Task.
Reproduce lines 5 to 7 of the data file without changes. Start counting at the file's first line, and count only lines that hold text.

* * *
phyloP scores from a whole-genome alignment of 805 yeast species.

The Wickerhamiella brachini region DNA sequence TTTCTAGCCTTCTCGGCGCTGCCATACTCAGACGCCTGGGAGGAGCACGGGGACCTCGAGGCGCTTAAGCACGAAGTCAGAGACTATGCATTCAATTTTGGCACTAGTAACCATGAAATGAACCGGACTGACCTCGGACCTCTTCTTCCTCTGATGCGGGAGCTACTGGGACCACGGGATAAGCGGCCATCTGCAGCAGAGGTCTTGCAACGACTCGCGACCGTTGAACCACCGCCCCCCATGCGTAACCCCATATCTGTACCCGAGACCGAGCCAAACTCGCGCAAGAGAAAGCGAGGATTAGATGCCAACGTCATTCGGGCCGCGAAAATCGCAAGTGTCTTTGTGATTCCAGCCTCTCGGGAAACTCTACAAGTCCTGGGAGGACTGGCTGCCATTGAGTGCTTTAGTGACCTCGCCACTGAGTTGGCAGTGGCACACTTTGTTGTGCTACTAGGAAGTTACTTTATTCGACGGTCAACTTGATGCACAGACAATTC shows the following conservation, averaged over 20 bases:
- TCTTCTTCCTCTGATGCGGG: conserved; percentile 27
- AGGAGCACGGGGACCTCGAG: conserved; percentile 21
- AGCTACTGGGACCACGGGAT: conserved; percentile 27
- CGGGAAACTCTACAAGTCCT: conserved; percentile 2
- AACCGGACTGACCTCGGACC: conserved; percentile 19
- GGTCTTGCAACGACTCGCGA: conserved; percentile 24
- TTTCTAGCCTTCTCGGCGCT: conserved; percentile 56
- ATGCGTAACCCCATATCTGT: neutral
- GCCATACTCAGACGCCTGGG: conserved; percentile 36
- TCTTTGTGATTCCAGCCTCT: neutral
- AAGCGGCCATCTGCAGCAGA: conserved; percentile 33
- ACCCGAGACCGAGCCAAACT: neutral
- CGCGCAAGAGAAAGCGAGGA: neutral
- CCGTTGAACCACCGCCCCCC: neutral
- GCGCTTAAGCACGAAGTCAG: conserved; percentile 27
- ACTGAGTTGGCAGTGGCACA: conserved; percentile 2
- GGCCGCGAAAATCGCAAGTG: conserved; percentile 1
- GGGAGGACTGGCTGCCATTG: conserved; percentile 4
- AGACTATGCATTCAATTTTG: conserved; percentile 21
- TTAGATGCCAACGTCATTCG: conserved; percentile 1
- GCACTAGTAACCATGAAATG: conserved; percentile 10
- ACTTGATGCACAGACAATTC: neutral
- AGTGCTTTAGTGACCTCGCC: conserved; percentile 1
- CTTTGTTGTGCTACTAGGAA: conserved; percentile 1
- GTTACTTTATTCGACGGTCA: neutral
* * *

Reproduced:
- AGCTACTGGGACCACGGGAT: conserved; percentile 27
- CGGGAAACTCTACAAGTCCT: conserved; percentile 2
- AACCGGACTGACCTCGGACC: conserved; percentile 19